The Seas of Arnesia
Eflyn, the Oaken Father
General Domains: Nature, Beasts, Life, Balance, Harvest
Arnesian Domains: Fair Weather, Whales, Water
Other Names: Lifegiver, Silvanus, Melora, Green God, Malar
Holy Symbols: An emerald colored leaf
Astral Realm: Arborea, the Unbroken Wilds
Divine Servitors: Primal Beasts
The father of beasts, the mother of nature, Eflyn embodies nature in all of its aspects, be it the beauty of a field of flowers, the majesty of a great oak, or the savagery of a hungry predator. He, or she, can be seen in the blooming of a flower, a field filled with wheat, the birth of a new life, and in the bloody carcass of a fresh kill. No god, perhaps, embodies such contradictions better than Eflyn, appropriate given that it is the deity of balance. His worshipers seek to honor life in all its forms, protect the wild places of the world, and maintain the natural balance of all things.
Civilizations honor Eflyn as the deity of the harvest, fertility, and birth. Farming and rural communities in particular pay Eflyn homage, erecting small shrines and leaving offerings of harvested grain, fresh fruit, and picked flowers. Hunters of all types typically leave some of their kill behind for the wild creatures, using death to foster new life.
Eflyn often holds a central place in the beliefs of primal cultures, who see the god as an embodiment of their lifestyle and values. Indeed, nearly all aspects of these cultures are touched in some way by the Lifegiver, and it is said that these wild mystics have a special connection to Eflyn’s spirit beasts.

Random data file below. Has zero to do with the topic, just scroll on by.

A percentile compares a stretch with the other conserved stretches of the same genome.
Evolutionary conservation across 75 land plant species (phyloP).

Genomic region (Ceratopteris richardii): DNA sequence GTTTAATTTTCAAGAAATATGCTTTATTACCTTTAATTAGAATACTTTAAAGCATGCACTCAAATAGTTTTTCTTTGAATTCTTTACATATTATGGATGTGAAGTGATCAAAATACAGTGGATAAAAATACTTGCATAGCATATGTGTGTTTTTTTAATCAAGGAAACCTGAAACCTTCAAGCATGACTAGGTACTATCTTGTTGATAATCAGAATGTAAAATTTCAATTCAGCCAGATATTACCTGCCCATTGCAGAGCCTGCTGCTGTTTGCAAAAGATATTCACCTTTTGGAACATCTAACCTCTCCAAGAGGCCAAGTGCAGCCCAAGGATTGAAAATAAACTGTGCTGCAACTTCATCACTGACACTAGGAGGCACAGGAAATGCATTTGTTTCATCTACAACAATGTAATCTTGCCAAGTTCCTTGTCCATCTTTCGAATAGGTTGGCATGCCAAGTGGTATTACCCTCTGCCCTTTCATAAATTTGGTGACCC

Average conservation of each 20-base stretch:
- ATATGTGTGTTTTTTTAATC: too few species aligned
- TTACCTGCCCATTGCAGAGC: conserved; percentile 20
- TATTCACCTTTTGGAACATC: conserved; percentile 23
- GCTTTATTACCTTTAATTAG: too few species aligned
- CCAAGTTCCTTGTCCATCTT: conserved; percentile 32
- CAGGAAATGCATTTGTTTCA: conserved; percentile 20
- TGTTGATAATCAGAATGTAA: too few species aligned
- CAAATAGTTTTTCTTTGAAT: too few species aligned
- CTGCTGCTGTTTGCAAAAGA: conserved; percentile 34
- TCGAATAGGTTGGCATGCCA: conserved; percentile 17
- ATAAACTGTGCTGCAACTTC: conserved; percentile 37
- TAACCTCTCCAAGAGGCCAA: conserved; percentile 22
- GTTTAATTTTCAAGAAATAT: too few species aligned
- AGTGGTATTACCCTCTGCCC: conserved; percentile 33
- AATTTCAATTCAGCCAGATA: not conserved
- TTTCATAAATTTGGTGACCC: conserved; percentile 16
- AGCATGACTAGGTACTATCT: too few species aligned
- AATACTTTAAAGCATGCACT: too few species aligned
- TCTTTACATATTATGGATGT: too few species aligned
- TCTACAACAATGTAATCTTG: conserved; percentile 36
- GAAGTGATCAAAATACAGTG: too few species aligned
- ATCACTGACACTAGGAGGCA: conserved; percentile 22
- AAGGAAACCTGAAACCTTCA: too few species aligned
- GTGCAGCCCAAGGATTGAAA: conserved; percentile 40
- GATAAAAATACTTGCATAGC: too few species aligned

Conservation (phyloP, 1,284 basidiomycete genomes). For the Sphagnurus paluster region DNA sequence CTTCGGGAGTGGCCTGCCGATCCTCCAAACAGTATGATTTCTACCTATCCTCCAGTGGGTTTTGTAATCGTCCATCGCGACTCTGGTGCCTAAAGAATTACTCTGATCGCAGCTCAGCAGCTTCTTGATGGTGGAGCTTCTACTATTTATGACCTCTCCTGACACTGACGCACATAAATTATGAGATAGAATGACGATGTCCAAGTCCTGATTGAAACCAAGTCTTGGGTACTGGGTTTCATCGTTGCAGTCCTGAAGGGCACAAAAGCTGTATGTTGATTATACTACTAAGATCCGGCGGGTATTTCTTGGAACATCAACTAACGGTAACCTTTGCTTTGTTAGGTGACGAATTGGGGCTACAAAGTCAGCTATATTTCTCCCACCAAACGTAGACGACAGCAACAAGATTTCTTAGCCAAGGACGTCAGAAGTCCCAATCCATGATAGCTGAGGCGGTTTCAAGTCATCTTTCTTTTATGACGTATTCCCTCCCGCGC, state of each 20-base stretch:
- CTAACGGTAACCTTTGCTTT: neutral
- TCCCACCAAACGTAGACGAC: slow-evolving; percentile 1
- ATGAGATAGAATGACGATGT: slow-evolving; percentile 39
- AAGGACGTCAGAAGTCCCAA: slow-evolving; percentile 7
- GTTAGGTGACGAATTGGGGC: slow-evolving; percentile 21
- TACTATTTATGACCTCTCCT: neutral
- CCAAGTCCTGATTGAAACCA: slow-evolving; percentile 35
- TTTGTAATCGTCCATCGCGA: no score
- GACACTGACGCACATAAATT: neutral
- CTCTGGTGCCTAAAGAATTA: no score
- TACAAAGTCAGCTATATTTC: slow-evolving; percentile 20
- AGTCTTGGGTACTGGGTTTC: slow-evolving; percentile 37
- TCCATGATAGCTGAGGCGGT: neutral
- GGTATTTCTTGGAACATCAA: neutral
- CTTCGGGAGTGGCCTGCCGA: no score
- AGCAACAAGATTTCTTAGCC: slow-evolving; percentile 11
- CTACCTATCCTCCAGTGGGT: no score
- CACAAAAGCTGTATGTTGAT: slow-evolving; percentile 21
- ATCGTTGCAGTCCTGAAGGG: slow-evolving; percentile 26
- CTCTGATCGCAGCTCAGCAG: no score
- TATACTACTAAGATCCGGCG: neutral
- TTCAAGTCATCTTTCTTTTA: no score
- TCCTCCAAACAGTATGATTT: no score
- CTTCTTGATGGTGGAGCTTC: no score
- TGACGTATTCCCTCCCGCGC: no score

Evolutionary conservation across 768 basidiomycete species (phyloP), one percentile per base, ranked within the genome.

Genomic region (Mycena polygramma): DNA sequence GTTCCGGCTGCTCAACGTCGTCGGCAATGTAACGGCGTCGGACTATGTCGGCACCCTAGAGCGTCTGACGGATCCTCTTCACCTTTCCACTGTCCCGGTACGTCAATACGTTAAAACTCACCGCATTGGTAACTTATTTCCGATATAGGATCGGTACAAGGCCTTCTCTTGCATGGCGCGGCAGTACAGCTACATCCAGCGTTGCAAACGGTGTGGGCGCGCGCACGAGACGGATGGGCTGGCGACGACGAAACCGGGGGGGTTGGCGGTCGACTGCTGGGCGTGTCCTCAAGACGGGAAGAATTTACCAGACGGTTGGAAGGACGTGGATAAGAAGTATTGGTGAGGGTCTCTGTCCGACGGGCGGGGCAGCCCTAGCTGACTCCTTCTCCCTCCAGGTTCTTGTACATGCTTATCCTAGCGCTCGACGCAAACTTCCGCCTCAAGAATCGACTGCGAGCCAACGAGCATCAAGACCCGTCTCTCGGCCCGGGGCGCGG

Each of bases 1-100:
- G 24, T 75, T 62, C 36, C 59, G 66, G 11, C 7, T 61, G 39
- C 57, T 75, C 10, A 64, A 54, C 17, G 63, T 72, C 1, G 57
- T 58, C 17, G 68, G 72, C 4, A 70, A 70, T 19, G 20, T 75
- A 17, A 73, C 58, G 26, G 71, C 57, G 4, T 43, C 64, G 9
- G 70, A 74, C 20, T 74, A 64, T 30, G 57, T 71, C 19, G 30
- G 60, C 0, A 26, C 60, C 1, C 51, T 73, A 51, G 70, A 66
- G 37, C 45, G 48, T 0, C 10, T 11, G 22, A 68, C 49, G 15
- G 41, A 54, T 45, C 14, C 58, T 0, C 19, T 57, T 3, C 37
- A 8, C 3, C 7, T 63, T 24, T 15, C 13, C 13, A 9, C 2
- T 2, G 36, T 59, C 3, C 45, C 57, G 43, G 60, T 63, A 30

For all the reverence bestowed on Eflyn, the Green God is not a wholly benevolent deity, for he/she also embodies the ferocity and cold impartiality of nature. Eflyn plays no favorites in the struggle for survival, grants no quarter and expects none. Savage man-eaters are every bit a part of the god’s domain as peaceful woodland critters, and those who cannot prosper in this kill-or-be-killed world often die screaming. Any number of savage humanoids revere these aspects of Eflyn, particularly lycanthropes and minotaurs, who are said to perfectly embody the line between savagery and civilization.
Numerous orders are dedicated to Eflyn, including the Daughters of Bounty, a holy order of priestesses and midwives, and the Bloodmoon, a collection of fanatical beast cultists and were-creatures. Even more numerous, however, are the various shamanistic and druidic orders and traditions found among primal cultures.
Eflyn’s astral domain is Arborea, a magnificent nature-scape said to contain every environment found in the mortal world. Beasts, birds, and fish from every corner of the globe inhabit this realm, roaming freely between it and the natural world. The trees which grow here are ancient beyond mortal reckoning, thought to be the first ever planted in all of existence. This is the home of the Primal Beasts, the spirits of the first animals to come into existence, such as the Great Bear, the Whale Mother, and the White Tiger.
Eflyn is the best deity to worship because
he embodies the pure spirit of the natural world, its endless complexity and awesome majesty. She is the deity of newborn babes and bountiful fields, ripe figs and blossoming flowers. Regardless of one’s moral outlook, background, or circumstances, all living things are beholden to the Lifegiver in some way. Eflyn seeks to maintain the balance of nature and thus wages war against such horrors as aberrations, demons, and undead
Eflyn is the worst deity to worship because
he is a cruelly callous and indifferent deity. Those who offer Eflyn praise see only half of what the Green God embodies- she is also the mother of ravenous beasts and poisonous plants, crippling drought , and disease-ridden vermin. Eflyn offers neither gifts nor curses, but rather stands idly by as her “children” suffer and tear one another part. Those who extol the virtues of nature have never had their loved ones torn apart by werewolves or slowly die of hunger. Nature has no love, no pity, no sense of justice or fairness- and neither does Eflyn.